LIMA, Peru — Usain Bolt, step aside.
Yes, that’s right. The jet-heeled Jamaican, a multiple Olympic champion and holder of the men’s 100 and 200-meter world records, just might not be the greatest living sprinter.
At least, not if you take age into account.
Delgado, a retired psychiatrist, was also crowned a world 100-meter champion this month, in a special category for 90 to 99-year-olds.
Yet the 100 meter isn’t even Delgado’s specialty. His favorite event is actually the 300-meter hurdles, a race in which he once set a world record, for the 80-89-year-old category.
Delgado’s hearing loss made it difficult to give GlobalPost an interview, but his proud daughter Iris, 57, was more than happy to tell us about the life and feats of the grandfather of six.
“He was born an athlete,” she said. “It’s in his blood. He’s been doing sport his entire life.”
Back in the day, Delgado was once one of Peru’s best sprinters. In the 1940s he clocked a personal best of 10.9 seconds for the 100 meter. But he narrowly missed out on a place at the Pan American Games, which would have been his one international competition during his sporting prime.
In an entirely positive way, he never quite got over that disappointment and has been using it as motivation ever since.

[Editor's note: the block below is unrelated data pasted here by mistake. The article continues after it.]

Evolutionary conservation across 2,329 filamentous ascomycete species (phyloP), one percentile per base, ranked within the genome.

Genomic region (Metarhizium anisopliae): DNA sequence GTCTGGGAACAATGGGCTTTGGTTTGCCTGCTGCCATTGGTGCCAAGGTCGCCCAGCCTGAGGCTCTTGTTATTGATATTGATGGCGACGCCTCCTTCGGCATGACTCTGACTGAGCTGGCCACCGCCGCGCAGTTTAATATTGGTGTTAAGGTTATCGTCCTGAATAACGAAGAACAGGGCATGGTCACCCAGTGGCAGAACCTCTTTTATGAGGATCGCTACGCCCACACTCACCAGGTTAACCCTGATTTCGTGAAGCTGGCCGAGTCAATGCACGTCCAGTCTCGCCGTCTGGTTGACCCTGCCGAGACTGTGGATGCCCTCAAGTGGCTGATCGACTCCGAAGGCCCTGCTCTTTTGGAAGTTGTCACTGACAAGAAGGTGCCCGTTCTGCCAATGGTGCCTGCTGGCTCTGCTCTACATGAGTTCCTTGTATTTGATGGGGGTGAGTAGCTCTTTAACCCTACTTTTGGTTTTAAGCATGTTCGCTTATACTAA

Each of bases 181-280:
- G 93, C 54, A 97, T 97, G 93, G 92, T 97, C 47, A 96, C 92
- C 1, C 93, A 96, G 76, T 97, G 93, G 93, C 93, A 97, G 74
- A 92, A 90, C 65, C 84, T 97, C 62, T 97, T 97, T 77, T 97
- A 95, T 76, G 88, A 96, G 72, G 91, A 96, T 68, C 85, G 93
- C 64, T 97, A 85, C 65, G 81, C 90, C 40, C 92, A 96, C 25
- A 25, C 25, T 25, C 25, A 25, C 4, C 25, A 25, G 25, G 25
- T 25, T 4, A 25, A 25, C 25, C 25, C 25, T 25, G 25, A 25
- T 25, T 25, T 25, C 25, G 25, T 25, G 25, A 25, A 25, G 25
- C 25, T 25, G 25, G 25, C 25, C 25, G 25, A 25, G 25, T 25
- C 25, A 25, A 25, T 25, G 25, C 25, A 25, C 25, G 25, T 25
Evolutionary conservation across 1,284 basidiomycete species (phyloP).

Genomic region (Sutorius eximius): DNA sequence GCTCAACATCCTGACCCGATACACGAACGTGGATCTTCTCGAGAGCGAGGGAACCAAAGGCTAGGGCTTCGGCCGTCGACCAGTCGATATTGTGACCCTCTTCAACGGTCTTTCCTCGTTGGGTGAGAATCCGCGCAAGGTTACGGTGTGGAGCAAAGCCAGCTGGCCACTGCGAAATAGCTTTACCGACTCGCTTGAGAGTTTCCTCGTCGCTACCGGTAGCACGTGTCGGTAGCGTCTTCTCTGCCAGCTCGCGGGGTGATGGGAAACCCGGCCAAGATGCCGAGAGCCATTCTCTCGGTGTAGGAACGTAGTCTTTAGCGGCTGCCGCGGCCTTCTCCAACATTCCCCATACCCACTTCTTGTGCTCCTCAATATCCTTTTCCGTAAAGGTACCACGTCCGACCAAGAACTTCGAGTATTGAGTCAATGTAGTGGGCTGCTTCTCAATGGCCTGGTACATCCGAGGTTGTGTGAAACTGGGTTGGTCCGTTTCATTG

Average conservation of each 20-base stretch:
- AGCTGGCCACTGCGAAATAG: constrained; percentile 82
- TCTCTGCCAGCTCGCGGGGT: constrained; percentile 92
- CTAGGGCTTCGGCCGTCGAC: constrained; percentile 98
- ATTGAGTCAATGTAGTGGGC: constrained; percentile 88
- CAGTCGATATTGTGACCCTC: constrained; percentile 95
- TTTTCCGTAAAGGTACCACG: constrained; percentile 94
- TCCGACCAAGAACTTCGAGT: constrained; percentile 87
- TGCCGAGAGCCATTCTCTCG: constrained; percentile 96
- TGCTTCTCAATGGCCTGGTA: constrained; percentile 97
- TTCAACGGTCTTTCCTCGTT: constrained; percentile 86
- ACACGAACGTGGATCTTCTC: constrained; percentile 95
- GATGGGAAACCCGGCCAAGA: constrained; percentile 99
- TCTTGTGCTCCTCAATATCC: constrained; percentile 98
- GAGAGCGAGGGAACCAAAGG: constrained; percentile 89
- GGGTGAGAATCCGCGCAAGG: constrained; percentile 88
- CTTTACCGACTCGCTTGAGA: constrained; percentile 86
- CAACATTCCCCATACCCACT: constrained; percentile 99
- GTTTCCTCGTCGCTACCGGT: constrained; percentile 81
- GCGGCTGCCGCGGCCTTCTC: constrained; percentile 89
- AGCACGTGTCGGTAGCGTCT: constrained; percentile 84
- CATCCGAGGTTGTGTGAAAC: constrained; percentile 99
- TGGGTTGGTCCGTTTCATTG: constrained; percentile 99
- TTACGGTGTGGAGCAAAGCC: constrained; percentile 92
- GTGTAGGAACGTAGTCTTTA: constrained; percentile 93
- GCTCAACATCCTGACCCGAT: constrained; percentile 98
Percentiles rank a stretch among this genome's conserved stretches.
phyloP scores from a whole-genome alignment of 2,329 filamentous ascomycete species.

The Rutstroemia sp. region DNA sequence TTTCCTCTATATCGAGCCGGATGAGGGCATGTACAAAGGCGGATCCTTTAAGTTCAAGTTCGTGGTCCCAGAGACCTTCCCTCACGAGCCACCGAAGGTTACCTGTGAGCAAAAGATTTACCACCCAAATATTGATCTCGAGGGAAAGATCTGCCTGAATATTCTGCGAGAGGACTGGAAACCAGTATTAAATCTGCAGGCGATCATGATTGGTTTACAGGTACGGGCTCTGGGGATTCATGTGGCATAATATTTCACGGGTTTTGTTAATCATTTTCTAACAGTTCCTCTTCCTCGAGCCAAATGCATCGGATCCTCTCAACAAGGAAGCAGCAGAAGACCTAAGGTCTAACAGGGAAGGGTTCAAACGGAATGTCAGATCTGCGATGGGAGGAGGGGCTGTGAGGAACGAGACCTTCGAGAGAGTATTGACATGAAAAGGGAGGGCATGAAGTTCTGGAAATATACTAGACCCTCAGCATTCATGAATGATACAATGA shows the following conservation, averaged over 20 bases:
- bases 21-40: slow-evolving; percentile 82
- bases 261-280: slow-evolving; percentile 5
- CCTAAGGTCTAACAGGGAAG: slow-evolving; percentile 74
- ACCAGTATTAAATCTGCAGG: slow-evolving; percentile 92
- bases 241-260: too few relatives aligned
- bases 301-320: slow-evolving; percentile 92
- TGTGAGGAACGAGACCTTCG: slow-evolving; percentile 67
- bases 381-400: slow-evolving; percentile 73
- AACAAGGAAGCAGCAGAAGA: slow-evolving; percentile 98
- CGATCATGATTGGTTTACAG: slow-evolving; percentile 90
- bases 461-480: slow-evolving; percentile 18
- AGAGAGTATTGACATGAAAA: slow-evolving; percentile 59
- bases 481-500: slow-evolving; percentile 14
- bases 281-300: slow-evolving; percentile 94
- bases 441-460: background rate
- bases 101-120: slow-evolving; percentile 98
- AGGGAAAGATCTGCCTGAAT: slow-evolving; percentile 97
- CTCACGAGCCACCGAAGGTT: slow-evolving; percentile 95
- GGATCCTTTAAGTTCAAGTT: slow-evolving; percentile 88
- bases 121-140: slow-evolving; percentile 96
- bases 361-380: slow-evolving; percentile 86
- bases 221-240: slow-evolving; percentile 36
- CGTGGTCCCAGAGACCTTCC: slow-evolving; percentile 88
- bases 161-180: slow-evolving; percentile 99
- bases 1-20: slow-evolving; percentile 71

Two decades later, in his mid-40s, Iris says, as a psychiatry professor at a university in his native Arequipa, Peru, his students invited him to compete in their college games. He kicked their butts.
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But it wasn’t until he turned 65 that he actually heard about masters athletics. Since then he has never looked back, competing in the 300-meter hurdles, 100 and 200 meters at multiple South American and world championships.
Yet, according to Iris, her father has no real secret to his longevity. He “eats everything,” she says, except for cutting out red meat about a month before competition.
And he was even a hardcore smoker, getting through two packs of cigarettes a day from adolescence until his mid-60s.
But perhaps the coolest thing about Delgado is the fact that he continues to dream of sports glory just like any star-struck youth.
“It’s all he thinks about,” says Iris. “He lives to train and can’t wait for the next competition. He absolutely loves it.”